Snorting, which is distinguishable from both sneezing and reverse sneezing, is caused by either an obstruction or obesity, notes Vetstreet. Snorting is extremely common among short-nosed breeds like Pugs and Bulldogs that have brachycephalic syndrome. Other dogs with short muzzles and broad skulls like the Shih Tzu, Chow Chow and Boston Terrier commonly snort loudly and breathe through their mouths.Know More
Dogs with brachycephalic syndrome have a mild deformity that results in collapsed nostrils and excess tissue, causing them to snort in an effort to clear their air passageways of debris and fluid, according to Vetstreet. As they overheat, whether due to exercise or weather, the effect becomes more pronounced and the snorting grows in intensity. Overweight, obese or elderly dogs are also more prone to snorting, regardless of breed. Snorting in dogs is often accompanied by nasal discharge, gagging and drool. If a dog only recently started snorting, consult a veterinarian and inspect its nose for foreign objects or debris that may be interfering with its ability to breathe.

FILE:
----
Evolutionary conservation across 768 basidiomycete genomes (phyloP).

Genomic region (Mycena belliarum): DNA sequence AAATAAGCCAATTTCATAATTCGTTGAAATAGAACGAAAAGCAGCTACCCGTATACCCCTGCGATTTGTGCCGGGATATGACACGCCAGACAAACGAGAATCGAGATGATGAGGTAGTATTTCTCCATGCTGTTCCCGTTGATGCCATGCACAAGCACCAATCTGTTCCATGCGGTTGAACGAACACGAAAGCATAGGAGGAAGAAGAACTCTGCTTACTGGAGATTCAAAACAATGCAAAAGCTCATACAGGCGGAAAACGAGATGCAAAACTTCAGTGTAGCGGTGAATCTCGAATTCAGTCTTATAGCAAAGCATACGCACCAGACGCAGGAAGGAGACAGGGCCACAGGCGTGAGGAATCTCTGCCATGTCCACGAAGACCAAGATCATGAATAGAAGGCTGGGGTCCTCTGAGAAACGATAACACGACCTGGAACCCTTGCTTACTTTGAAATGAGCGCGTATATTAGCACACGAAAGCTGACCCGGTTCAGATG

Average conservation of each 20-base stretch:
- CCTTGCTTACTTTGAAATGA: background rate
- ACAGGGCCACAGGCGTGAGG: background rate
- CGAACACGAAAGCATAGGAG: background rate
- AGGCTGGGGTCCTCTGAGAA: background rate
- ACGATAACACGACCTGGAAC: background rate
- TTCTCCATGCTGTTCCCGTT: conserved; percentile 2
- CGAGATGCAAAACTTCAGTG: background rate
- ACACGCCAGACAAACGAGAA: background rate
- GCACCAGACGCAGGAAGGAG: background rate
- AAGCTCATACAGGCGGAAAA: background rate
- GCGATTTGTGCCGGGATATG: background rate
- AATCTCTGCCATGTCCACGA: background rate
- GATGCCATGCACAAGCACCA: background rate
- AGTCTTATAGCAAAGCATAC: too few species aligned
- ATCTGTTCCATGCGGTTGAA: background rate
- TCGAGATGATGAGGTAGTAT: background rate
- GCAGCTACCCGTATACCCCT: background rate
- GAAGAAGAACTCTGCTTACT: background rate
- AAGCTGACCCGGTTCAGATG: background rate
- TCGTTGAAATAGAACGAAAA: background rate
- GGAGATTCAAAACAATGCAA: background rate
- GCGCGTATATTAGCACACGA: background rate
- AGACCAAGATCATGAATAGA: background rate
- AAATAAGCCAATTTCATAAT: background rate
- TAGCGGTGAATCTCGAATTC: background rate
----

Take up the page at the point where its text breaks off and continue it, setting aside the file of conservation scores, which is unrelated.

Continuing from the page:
According to petMD, a veterinarian may recommend surgery to correct the deformity, eliminate symptoms and prevent long-term damage to the larynx. Dogs that snort are often more likely to snore, which can be a sign of sleep apnea.Learn more in Dogs
A cat sneezes blood usually because of an obstruction in the cat's nasal passage, a cold, bacterial infection, allergies or dental problems like an abscessed tooth, according to Vetinfo. Sneezing blood rarely indicates a more serious problem.Full Answer >
Sneezing in dogs most commonly occurs due to the inhalation of some irritant of the upper airway, usually dust, pollen or powders, and lasts until the nasal passages are clear again. However, sneezing can also be symptomatic of infectious diseases, obstructions or allergies, as stated by Vetstreet.Full Answer >
Constant sneezing in dogs is a sign of nasal irritation, which can indicate the onset of an infection or just be the result of a multitude of scents in the air, according to WebMD. However, if mucus accompanies violent sneezing, the dog needs to be checked out by a veterinarian. Constant sneezing may also indicate a tumor or parasites in the nasal passage or a foreign substance in the eye.Full Answer >
There are no specific drug therapies to treat instances of reverse sneezing. However, these episodes may be caused by another underlying condition that can predispose a dog to such episodes, states PetMD.Full Answer >